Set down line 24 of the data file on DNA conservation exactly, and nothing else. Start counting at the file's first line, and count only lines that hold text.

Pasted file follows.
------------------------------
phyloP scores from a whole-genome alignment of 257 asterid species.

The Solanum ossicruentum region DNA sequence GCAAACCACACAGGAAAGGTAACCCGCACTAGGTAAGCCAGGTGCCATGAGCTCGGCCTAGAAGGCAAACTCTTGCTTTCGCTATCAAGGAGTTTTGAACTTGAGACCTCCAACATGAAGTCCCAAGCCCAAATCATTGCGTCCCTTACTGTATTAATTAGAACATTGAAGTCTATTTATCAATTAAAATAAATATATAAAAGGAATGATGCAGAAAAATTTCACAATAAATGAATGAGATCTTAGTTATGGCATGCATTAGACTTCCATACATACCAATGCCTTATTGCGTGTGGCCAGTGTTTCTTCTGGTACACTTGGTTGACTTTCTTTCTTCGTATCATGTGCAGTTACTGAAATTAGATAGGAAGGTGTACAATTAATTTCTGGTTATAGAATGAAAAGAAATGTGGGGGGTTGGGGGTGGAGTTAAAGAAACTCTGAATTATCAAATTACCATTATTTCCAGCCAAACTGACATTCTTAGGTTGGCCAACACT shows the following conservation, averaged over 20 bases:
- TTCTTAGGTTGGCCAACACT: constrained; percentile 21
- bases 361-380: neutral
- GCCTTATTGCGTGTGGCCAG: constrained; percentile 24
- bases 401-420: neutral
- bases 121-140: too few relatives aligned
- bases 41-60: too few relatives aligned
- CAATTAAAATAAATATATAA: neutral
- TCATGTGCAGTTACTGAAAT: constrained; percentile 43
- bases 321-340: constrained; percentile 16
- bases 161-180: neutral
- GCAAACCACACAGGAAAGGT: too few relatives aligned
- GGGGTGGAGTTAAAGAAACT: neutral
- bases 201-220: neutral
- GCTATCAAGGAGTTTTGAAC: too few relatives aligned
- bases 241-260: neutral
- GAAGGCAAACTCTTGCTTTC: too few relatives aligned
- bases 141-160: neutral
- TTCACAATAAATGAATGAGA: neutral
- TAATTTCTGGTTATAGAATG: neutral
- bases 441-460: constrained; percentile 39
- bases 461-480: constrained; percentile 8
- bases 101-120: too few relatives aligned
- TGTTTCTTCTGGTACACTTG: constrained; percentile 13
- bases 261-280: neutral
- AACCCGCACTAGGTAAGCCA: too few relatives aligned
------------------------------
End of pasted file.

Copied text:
- bases 101-120: too few relatives aligned